Can Kidney Problems Concern Children Too? Learn More

Can Kidney Problems Concern Children Too? Learn More

World Kidney Day is celebrated every year on 10th of March worth the sole aim of spreading awareness and supporting people suffering from any kidney disease. This year the World Kidney Day theme has focused itself on kidney diseases in children and it couldn’t be more appropriate.

As shocking as it is, kidney diseases affect children in various ways ranging from treatable disorders without long-term consequences to life threatening conditions.

The kidneys play a critical role for our body, acting as the body’s filtering system. They help control our water levels and eliminate the wastes discarded by the body. They also help regulate blood pressure, red blood cell production and the levels of calcium and minerals. Our overall well-being is greatly reliant on the health of our kidneys.

However kidney diseases often go undetected in the adults and in case of children the symptoms are much vaguer making it all the more difficult to detect. The symptoms to look for in children include:

  1. Swelling of limbs
  2. Puffiness around the eyes
  3. Decrease in appetite
  4. Decreased or increased frequency of urination
  5. Frequent headaches
  6. Nausea, vomiting, weakness & fatigue

There are many causes that lead to kidney diseases so early in the life however the leading known reason could be the family history of kidney diseases. Some of the other causes could be:

  1. Birth defects
  2. Infection
  3. Nephrotic syndrome
  4. Systemic diseases
  5. Trauma
  6. Urine blockage or reflux

Kidney problems progress with loss in kidney function and total kidney failure. Hence early detection and treatment is crucial, if not to reverse but at least to preserve the viable kidney. In this process, along with medical treatment, nutrition management also becomes important.

The food that the children eat reflects on how well their kidneys will function. Expert help and proper information regarding the required dietary changes is essential to restore the health of the kidneys. We have listed certain nutrients that are found in every day foods which are essential but at the same time need to be limited to help your kidneys work better.

  • Protein: Children with kidney diseases should eat adequate amounts of proteins for proper growth but at the same time not go overboard. Too much protein puts an extra burden on the kidneys and causes kidney function to decline faster. Include high biological value proteins to your child’s diet to promote growth and lessen the burden on the kidneys such as eggs, milk, cheese, chicken, fish, red meats, beans, yogurt and cottage cheese.
  • Sodium: Sodium affects our body fluids and blood pressure. Adding or limiting sodium and salt in the diet depends on the stage of the kidney disease. However controlling high salt or sodium in food generally will help your kid’s health positively in the long run. Avoid snacks like chips and crackers, canned foods, frozen foods and most of the processed foods.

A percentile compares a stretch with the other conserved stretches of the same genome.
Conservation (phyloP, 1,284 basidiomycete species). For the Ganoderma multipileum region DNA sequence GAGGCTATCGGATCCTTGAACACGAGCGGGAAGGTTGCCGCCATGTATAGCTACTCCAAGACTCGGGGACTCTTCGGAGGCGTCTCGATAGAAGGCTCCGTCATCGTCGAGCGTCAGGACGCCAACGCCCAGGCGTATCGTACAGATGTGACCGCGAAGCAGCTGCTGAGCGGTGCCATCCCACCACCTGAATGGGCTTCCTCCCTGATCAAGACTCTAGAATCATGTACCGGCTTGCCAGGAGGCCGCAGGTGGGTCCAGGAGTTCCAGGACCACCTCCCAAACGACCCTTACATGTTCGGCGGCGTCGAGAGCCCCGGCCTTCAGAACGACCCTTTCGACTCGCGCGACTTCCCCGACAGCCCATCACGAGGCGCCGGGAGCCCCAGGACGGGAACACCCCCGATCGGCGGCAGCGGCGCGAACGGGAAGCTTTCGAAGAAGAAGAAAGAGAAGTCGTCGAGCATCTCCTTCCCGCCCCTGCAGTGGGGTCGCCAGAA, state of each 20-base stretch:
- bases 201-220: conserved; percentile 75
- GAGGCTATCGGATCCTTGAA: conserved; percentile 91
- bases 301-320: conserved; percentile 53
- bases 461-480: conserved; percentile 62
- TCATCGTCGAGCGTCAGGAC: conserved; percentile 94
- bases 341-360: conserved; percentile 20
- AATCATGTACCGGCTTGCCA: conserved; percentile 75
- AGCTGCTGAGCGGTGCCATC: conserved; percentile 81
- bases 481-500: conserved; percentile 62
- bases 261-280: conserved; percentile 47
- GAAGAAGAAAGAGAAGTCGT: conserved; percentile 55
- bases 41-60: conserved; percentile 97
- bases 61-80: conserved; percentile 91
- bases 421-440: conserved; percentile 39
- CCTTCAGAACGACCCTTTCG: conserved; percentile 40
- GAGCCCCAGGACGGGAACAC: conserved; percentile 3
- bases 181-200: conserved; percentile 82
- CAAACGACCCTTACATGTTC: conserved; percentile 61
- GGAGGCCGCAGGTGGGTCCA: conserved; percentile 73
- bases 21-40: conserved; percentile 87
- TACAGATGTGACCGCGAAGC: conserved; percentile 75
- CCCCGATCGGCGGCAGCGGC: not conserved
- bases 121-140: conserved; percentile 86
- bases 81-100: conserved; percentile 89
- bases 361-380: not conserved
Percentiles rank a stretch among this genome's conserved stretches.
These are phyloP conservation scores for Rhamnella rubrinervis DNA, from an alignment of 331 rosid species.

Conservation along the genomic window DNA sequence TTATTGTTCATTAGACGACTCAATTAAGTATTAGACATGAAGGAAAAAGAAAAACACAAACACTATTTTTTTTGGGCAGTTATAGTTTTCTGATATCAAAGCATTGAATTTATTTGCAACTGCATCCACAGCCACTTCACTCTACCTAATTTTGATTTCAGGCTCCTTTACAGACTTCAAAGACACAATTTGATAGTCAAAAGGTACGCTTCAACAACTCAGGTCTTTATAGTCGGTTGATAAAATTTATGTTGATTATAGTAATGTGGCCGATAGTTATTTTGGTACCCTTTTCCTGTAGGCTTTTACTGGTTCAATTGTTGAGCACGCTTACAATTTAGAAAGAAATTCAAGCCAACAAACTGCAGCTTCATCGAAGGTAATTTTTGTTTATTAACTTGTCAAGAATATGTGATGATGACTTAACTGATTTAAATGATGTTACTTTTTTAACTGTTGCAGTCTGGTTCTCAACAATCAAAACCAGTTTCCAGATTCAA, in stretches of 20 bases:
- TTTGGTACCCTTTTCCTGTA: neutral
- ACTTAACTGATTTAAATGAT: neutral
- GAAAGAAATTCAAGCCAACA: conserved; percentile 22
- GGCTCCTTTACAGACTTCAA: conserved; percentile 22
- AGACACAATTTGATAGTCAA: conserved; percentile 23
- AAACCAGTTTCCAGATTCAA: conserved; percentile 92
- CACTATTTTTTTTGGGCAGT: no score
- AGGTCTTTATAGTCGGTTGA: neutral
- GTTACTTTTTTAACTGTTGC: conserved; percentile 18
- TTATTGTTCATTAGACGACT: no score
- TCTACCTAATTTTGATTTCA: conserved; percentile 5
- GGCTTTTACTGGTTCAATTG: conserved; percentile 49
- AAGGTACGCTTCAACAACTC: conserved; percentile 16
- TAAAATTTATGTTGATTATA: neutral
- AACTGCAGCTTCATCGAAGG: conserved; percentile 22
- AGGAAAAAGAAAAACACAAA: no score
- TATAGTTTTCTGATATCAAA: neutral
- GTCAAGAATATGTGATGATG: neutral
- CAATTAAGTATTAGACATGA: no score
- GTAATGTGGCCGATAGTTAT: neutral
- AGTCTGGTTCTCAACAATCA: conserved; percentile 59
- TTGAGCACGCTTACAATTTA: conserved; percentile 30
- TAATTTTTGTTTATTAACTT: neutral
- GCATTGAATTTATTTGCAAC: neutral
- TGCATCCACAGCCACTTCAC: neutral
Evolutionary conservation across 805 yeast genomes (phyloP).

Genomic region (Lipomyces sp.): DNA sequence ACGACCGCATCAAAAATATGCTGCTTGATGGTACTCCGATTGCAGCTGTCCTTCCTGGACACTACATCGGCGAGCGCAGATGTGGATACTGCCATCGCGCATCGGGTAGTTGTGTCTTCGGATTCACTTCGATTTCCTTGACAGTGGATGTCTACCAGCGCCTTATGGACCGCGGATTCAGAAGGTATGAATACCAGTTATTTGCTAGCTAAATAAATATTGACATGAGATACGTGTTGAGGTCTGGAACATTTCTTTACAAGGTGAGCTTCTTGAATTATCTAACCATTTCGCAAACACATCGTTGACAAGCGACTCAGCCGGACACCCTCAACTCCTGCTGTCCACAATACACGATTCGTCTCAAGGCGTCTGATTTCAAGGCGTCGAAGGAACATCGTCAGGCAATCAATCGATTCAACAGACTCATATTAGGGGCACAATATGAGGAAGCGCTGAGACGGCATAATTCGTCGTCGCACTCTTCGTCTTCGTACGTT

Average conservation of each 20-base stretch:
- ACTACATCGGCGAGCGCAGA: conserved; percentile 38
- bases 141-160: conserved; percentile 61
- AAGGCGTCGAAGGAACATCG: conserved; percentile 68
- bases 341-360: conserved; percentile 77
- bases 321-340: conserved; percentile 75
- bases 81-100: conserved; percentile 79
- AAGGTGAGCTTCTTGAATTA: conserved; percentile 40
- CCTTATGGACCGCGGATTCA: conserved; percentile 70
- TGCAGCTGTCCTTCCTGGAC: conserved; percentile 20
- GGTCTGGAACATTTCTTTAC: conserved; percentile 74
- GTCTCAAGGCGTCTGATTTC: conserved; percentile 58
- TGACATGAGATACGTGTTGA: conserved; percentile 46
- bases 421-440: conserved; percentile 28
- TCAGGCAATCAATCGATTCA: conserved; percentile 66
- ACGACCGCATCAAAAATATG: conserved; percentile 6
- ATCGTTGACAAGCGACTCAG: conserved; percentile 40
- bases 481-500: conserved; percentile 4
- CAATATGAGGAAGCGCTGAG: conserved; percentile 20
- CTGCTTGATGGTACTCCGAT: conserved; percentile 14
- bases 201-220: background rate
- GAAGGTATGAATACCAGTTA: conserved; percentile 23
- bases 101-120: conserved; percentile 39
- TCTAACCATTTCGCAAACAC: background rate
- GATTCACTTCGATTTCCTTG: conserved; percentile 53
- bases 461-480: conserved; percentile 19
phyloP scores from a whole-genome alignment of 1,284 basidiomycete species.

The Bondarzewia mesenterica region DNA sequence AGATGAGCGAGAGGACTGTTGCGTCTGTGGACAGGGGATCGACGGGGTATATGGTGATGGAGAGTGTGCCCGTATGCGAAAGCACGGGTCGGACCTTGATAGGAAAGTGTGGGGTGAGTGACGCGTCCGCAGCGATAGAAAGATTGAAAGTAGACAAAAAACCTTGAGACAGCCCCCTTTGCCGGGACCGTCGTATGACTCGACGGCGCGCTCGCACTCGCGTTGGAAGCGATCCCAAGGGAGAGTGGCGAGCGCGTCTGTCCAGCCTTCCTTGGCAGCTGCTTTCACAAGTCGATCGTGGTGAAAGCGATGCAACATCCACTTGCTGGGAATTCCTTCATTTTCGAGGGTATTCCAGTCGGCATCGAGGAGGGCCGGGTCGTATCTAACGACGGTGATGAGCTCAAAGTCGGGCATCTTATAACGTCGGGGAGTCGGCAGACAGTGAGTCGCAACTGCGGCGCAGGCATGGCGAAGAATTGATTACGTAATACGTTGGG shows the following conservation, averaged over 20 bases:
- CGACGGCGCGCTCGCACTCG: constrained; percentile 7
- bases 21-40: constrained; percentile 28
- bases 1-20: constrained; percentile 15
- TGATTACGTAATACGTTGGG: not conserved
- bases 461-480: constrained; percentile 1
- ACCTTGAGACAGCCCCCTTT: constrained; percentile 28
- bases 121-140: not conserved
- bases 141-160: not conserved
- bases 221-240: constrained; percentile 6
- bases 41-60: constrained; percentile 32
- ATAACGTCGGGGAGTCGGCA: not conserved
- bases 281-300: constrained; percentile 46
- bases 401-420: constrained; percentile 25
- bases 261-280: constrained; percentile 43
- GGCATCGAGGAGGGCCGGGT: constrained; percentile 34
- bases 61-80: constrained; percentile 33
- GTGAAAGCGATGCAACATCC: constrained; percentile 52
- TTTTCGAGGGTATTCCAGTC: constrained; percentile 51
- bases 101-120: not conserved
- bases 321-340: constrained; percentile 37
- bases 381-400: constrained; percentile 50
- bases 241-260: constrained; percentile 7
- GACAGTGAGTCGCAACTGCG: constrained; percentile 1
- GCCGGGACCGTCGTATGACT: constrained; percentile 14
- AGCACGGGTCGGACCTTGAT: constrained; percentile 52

• Potassium: Potassium levels need to stay in the normal range for children with kidney diseases, because too little or too much potassium can lead to heart and muscle problems. While certain fruits, vegetables and pulses are high in potassium and need to be reduced, you can easily replace them with low potassium and healthier alternatives like papaya, watermelon, bottle gourd, certain dals, strawberries or cabbage.
  • Phosphorus: Healthy kidneys help regulate the level of phosphorus in your blood by removing extra phosphorus. If your kid’s kidneys aren’t working properly, eventually they may have high phosphorus levels in their blood. A high phosphorus diet for a child could mean the phosphorous leeching out the calcium from the bones. This makes them soft and vulnerable to break. Make sure your child follows a low phosphorous diet by limiting fast foods, convenience foods and processed foods.
  • Fluids: Kidney problems in children may produce either too much or too little urine, which can lead to swelling or dehydration. If the kidney problems advance, limiting fluid intake becomes important. Too much fluid is dangerous as it can cause high blood pressure, swelling and heart failure. Extra fluid can also build up around your lungs making it hard to breathe. In such cases, to help quench the thirst, let your child chew some gum, mint or candy.

Kidney problems at a young age can bring many dangers to the adult life. So make sure to follow a strict diet that will help release the stress on the kidneys and assist in the healing process. This World Kidney Day ensure to protect these filters of life and keep yourself and your children hale and hearty.
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